Exceptions vs. Return Values to represent errors (in F#) – IV – Implementation


The Critical monad is de­fined as fol­lows. First there is the type that prop­a­gates through the monad:

type Result<'a, 'b> =
| Success of 'a
| Failure of 'b

Then we de­fine the usual com­pu­ta­tion ex­pres­sion meth­ods.

type Critical() =
       // a -> m a
        member o.Return x       = Success x
        // m a -> (a -> m b) -> m b
        member o.Bind (m, f)    = match m with
                                    | Failure e -> Failure e
                                    | Success x -> f x
        // m a -> m a
        member o.ReturnFrom m   = m

Explaining how com­pu­ta­tional ex­pres­sions work in F# is a blog onto it­self. And sev­eral chap­ters in many books. Sufficient to say that con­cep­tu­ally this prop­a­gates the suc­cess value and re­turns the fail­ure value.

We then de­fine an in­stance of this type, so that we can use the nice critical { … }’ syn­tax.

let critical = Critical()

We then go and de­fine the func­tions that the user needs to use to an­no­tate their func­tion calls. The sim­plest one is the one to prop­a­gate any ex­cep­tion com­ing from the func­tion f’.

let fault f = f

Then it comes the one to man­age con­tin­gen­cies. This will trap any ex­cep­tion for which stopF ex’ is true’, call errF ex’ to con­struct the er­ror re­turn value and wrap it in a Failure’. Otherwise it will rethrow the ex­cep­tion.

let contingentGen stopF errF f =
        Success(f ())
        | ex when stopF ex -> Failure(errF ex)
        | _                -> reraise ()

Albeit very sim­ple, the above is the core of the sys­tem. Everything else is just de­tails. Let’s look at them.

First we want a func­tion that takes as pa­ra­me­ter a list of (Exception, ReturnValue) and gives back the cor­rect stopF errF to plug into contingentGen’.

let exceptionMapToFuncs exMap =
    let tryFind ex = exMap |> List.tryFind (fun (k, _) -> k.GetType() = ex.GetType())
    (fun ex ->
        let found = tryFind ex
        match found with Some(_) -> true | None -> false),
    (fun ex ->
        let found = tryFind ex
        match found with
        | Some(k, v)    -> v ex
        | None          -> raise ex)

Then ug­li­ness comes. For the sake of get­ting a de­cent syn­tax (not great) on the call­ing site, we need to fake over­load­ing of func­tions by the old trick of adding a num­ber at the end. Thanks to Tobias to point out this (my api was even worse ear­lier).

I of­ten won­dered about the trade-off be­tween cur­ry­ing and over­load­ing for func­tions. I seem to al­ways paint my­self in a sit­u­a­tion where I need over­load­ing. In any case, here it goes:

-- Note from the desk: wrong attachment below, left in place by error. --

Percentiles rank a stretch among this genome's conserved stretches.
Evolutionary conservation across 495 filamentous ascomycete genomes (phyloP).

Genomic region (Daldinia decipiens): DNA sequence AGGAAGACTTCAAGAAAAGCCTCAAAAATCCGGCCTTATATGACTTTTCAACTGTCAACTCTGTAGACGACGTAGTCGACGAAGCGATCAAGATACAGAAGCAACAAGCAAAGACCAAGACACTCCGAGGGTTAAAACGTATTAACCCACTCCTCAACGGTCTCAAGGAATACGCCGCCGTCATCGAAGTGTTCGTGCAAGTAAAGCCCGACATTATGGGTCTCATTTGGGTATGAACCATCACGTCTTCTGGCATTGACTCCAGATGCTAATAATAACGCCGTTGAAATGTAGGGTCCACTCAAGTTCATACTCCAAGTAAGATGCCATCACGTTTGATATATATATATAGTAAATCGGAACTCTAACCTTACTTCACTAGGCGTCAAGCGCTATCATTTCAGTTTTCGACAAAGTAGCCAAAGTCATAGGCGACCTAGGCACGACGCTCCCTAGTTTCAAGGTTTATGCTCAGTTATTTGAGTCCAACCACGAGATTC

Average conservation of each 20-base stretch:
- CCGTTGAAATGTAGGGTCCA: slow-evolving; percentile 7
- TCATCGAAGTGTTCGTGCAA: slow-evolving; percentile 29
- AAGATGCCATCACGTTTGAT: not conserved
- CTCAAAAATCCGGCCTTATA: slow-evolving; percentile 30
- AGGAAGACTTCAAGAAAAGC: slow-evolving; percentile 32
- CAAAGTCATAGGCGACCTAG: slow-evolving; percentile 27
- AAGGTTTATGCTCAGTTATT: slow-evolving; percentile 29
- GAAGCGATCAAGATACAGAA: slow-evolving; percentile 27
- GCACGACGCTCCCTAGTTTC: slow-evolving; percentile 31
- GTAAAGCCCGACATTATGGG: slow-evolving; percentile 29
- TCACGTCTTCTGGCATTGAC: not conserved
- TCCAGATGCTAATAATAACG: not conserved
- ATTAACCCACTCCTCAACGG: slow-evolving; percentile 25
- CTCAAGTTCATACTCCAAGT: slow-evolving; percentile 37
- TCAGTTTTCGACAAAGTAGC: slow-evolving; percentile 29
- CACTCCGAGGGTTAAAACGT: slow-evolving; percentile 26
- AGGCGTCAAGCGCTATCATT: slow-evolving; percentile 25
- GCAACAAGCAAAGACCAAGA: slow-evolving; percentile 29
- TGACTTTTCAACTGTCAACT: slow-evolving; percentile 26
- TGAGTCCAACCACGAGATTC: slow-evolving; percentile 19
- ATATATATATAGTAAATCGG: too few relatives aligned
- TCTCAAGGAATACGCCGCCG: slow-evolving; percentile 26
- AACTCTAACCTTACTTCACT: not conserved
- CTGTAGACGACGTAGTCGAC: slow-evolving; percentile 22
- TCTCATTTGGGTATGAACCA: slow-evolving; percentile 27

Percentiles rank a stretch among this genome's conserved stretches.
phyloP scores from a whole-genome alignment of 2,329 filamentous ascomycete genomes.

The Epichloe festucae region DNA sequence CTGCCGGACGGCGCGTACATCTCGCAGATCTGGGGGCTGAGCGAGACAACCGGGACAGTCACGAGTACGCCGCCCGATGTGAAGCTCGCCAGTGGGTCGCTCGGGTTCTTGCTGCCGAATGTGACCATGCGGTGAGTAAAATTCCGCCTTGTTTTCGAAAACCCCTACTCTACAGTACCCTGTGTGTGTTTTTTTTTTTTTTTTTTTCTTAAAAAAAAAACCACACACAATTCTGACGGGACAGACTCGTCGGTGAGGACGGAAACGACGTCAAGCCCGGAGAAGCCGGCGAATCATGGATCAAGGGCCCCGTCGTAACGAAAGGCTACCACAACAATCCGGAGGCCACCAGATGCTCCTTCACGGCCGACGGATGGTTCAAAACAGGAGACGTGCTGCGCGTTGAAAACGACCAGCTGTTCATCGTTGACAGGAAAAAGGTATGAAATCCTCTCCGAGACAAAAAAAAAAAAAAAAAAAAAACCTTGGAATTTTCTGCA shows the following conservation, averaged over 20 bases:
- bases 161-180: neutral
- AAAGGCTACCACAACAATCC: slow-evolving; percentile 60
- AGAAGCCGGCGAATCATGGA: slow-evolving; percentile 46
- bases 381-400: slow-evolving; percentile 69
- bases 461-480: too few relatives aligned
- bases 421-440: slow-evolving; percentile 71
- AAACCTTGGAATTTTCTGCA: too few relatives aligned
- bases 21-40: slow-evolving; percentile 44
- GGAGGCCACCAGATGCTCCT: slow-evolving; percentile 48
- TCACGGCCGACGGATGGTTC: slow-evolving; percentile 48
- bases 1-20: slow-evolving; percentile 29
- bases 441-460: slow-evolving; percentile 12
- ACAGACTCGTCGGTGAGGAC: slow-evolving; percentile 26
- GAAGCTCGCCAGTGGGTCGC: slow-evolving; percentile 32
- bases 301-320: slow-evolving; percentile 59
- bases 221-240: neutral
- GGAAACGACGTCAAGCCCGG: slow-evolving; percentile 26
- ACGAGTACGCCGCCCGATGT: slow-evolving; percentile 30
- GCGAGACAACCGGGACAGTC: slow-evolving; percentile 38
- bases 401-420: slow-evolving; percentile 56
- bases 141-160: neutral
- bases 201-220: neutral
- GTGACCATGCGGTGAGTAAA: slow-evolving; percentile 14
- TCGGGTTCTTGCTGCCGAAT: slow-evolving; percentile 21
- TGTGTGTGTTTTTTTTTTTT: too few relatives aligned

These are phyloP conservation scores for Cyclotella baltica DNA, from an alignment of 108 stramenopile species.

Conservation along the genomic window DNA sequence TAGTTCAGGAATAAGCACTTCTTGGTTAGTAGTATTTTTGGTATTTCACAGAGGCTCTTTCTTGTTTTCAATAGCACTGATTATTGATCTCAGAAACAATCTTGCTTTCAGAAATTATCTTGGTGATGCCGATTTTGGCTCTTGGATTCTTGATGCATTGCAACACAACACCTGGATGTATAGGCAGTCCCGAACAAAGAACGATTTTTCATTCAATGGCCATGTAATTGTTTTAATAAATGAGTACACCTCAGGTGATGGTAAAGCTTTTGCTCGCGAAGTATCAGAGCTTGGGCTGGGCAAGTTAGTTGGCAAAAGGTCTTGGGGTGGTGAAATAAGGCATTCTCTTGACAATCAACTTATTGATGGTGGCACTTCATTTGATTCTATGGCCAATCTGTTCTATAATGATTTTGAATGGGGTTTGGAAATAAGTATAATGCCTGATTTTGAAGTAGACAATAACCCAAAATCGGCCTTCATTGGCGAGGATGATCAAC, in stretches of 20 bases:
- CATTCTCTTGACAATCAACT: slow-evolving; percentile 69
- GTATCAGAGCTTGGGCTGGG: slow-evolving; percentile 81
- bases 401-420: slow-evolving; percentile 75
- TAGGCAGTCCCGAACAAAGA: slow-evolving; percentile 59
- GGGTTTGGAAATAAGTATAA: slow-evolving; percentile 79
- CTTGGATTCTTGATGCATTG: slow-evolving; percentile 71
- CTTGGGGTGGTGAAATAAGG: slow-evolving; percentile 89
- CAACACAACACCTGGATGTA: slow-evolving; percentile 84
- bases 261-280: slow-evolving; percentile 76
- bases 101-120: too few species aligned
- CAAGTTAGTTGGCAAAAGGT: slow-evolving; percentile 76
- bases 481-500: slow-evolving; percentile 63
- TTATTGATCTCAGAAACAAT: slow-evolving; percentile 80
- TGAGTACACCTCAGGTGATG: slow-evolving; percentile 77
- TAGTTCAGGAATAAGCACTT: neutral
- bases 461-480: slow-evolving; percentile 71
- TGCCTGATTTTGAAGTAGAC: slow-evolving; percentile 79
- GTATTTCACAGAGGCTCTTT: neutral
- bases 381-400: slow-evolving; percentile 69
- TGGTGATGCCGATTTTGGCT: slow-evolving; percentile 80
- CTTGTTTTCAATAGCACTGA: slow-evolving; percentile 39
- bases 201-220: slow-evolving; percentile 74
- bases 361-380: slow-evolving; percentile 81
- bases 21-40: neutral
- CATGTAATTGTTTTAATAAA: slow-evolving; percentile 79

let contingent1 exMap f x =
    let stopF, errF = exceptionMapToFuncs exMap
    contingentGen stopF errF (fun _ -> f x)
let contingent2 exMap f x y =
    let stopF, errF = exceptionMapToFuncs exMap
    contingentGen stopF errF (fun _ -> f x y)
let contingent3 exMap f x y z =
    let stopF, errF = exceptionMapToFuncs exMap
    contingentGen stopF errF (fun _ -> f x y z)

Sometimes you want to trap all ex­cep­tions from a func­tion and re­turn your own er­ror value:

let neverThrow1 exc f x     = contingentGen (fun _ -> true) (fun ex -> exc ex) (fun _ -> f x)
let neverThrow2 exc f x y   = contingentGen (fun _ -> true) (fun ex -> exc ex) (fun _ -> f x y)
let neverThrow3 exc f x y z = contingentGen (fun _ -> true) (fun ex -> exc ex) (fun _ -> f x y z)

Other times you need to go from a func­tion that re­turns re­turn val­ues to one that throws ex­cep­tions. You need trans­lat­ing from con­tin­gen­cies to faults:

let alwaysThrow exc f x =
    match f x with
    | Success(ret)              -> ret
    | Failure(e)                -> raise (exc e)

And that’s it. Hopefully we have bridged the gap be­tween ex­cep­tions and re­turn val­ues with­out mak­ing the code too ugly (just a lit­tle bit). Or per­haps not.

I need to add that I haven’t used this li­brary my­self (yet). I’m sure when I do I’ll dis­cover many things to change.




Vladimir Nikityuk (@rk4n)


Great topic. I’ve im­ple­mented sim­i­lar kind of flow us­ing it­er­a­tor blocks in C#.
Currently think­ing of us­ing async\await ca­pa­bil­ity be­cause if you have method that does val­i­da­tion only it’s ok to re­turn IEnumerable, but what if I have a method which should re­turn some value.
If you’re in­ter­ested we can dis­cuss that.
also I’ve dis­cov­ered val­i­da­tion done with ap­plica­tive func­tors, that’s an­other in­ter­est­ing thing as for me.

Mauricio Scheffer wrote about Validation with ap­plica­tive func­tors
i’ve im­ple­mented f# Validation on top of hh­http://​code.google.com/​p/…